The Stranded Tribe is the neglected story of the Ulster Unionists who were compelled to become part of the new Catholic and Gaelic Irish Free State in 1922. It follows the lives of the Presbyterian working-class Vance family, especially the two sons, William and Jamie, in the turbulent period of Irish history between 1895 and 1923. They live and work in East Donegal where one becomes involved with a local Ulster Volunteer unit and the other becomes a local railway official.
In 1914 William Vance responds to the Empires call to fight Germany and joins the Ulster Division. As a member of the 11th Inniskilling Fusiliers, he takes part in the unbelievable slaughter of the first day of the Battle of the Somme in 1916. Later, his brother joins the same regiment and is badly wounded during the Battle of Messines. Following a long recovery he takes on security work on the Donegal Railways and plays a significant part in trying to forestall guerrilla attacks by the IRA on its services. The brother of Jamies Catholic girlfriend is an IRA leader in Donegal. In the Civil War he is on the Anti-Treaty side and both he and Jamie are drawn into the conflict in West Fermanagh where the IRA invades Northern Irelands territory in an attempt to destabilise the six-county statelet.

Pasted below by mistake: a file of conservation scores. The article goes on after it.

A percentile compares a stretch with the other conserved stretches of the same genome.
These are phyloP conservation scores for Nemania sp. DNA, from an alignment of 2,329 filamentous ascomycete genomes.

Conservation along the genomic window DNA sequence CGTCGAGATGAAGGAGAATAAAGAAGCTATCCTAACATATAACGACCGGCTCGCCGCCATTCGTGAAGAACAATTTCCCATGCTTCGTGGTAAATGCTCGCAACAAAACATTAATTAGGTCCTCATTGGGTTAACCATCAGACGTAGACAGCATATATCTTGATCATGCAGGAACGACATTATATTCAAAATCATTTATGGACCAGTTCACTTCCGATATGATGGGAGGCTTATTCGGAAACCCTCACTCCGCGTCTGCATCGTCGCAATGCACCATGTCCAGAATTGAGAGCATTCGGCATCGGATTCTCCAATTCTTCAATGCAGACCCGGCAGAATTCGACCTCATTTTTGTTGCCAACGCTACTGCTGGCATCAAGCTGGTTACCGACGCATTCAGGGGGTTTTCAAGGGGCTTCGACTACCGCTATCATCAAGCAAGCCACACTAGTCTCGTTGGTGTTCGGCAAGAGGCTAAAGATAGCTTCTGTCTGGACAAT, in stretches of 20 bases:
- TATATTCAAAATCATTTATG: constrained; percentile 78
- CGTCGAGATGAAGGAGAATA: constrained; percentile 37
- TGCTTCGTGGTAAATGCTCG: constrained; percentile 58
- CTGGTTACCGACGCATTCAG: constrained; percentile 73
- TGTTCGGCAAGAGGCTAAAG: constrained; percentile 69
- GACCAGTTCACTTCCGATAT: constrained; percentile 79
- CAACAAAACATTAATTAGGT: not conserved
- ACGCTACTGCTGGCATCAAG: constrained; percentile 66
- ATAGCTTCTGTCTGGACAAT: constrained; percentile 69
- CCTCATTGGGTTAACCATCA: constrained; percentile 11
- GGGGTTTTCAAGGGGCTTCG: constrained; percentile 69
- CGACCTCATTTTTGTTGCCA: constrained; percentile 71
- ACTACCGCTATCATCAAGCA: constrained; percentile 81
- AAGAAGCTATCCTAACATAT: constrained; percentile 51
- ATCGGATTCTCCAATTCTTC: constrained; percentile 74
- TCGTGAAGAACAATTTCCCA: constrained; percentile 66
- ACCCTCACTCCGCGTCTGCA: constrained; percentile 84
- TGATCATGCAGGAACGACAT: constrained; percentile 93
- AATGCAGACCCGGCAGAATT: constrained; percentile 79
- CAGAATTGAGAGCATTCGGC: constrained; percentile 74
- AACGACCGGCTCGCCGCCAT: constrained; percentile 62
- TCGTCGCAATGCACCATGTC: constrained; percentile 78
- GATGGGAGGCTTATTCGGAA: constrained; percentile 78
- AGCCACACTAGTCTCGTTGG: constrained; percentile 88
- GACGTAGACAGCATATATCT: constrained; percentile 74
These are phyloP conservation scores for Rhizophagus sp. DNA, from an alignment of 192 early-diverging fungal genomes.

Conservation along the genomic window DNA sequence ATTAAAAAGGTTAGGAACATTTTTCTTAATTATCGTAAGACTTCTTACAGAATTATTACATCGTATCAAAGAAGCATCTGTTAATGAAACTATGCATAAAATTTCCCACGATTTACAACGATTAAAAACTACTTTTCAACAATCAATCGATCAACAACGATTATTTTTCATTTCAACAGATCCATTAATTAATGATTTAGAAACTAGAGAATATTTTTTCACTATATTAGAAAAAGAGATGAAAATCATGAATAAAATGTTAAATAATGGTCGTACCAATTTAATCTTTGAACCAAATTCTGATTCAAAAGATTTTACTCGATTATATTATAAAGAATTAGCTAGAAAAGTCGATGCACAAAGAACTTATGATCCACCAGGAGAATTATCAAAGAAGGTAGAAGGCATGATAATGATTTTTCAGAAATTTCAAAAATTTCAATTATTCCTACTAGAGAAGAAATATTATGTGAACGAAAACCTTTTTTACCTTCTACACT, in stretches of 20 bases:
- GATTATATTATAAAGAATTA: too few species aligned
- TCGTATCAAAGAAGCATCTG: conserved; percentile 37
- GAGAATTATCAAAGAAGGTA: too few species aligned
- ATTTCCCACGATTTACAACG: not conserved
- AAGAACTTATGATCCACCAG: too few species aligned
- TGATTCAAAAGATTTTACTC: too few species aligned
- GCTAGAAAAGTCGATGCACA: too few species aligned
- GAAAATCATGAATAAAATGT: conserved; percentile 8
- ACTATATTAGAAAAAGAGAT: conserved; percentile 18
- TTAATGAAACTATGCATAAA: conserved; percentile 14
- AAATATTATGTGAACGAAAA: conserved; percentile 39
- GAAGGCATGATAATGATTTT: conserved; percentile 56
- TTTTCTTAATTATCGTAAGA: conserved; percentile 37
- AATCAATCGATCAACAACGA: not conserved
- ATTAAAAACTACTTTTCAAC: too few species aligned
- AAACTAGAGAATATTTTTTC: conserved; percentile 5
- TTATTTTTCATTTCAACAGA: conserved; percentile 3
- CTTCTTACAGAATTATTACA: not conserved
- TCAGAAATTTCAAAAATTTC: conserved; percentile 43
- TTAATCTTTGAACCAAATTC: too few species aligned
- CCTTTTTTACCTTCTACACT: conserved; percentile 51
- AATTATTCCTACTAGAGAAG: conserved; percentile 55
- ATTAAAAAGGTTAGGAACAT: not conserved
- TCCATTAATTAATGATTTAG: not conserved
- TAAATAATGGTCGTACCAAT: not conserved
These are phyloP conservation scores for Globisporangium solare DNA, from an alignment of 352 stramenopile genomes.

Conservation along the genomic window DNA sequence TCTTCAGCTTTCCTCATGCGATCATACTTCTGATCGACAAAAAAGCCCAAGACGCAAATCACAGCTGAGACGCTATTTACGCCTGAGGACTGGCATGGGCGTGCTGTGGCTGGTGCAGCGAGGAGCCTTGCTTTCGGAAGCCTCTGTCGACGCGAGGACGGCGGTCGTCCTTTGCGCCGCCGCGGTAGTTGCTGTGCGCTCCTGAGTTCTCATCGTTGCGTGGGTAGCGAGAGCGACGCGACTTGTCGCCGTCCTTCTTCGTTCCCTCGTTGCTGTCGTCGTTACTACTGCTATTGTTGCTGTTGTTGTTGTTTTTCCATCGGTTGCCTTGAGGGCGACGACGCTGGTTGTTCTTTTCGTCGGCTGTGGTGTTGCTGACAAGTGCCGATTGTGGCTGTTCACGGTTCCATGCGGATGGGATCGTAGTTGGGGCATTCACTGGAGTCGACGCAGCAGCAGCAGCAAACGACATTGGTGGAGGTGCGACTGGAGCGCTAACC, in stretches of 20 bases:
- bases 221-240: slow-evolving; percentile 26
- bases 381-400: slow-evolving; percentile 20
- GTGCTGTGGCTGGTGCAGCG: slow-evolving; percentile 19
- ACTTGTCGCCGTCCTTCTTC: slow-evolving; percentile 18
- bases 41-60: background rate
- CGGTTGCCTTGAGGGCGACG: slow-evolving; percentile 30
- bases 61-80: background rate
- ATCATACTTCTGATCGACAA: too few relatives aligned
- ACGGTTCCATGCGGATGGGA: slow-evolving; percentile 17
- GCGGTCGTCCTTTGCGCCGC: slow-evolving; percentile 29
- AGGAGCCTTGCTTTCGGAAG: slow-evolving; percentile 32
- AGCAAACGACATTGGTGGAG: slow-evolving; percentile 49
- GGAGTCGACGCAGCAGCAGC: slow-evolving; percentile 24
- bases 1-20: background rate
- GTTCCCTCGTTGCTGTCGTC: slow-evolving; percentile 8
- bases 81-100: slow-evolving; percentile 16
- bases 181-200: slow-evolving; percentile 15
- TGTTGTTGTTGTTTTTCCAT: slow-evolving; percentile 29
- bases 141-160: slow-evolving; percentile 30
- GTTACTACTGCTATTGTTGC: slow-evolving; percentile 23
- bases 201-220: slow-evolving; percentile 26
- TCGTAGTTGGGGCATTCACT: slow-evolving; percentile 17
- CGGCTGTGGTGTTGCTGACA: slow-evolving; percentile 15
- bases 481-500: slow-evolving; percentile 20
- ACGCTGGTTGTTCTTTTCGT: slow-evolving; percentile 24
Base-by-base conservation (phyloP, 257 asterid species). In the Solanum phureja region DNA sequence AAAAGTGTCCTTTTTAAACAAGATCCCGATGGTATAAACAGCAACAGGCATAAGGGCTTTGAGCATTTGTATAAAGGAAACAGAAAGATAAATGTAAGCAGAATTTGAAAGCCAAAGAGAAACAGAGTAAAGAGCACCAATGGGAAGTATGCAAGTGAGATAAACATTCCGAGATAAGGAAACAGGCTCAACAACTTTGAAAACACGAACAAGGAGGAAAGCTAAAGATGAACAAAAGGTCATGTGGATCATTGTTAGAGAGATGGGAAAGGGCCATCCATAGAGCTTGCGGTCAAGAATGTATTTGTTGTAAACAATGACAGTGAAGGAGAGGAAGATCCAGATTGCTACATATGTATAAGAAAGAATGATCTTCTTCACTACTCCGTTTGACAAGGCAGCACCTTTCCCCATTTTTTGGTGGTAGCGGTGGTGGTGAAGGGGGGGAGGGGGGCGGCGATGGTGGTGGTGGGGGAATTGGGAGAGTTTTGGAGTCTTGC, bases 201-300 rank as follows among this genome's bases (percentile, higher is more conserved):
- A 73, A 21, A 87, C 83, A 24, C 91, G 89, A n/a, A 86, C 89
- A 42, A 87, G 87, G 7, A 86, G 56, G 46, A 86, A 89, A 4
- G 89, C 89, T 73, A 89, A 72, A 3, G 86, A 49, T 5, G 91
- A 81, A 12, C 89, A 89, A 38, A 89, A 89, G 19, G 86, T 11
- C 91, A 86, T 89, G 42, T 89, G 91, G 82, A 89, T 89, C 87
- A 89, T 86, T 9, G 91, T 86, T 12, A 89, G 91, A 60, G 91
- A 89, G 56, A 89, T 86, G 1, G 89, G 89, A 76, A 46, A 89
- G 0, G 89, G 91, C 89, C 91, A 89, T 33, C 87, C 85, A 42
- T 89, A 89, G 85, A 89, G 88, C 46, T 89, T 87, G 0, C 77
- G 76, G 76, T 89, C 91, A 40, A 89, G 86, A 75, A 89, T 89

The Loyalists in the three mainly Nationalist and Catholic Ulster counties not included in the new Northern Ireland have most of their links with the UK broken and some of them suffer persecution. Death threats against Jamie Vance and his family force him to take a temporary job in Scotland. Here, he finds himself struggling against a desperate, high-level assassination plot which threatens to destroy the shaky relationship between Britain and the new Irish Free State which is struggling to rout the Irregular forces in Ireland.
The book outlines the brutal struggle between the two conceptions of Ireland the nationalist Catholic and Gaelic one and the unionist pro-British and monarchical one. But it also takes some of the simplicity out of this division by showing the many variations on both sides.
The great majority of the incidents in the book are based upon real events gleaned from books and newspapers of the period. Research for the book took five years as well as significant time in the area itself.
The Stranded Tribe is not only about the drawing of a new boundary in Ireland between mainly Protestant and Catholic states. It is also about political, religious and community responses to a world facing unprecedented social and technological change.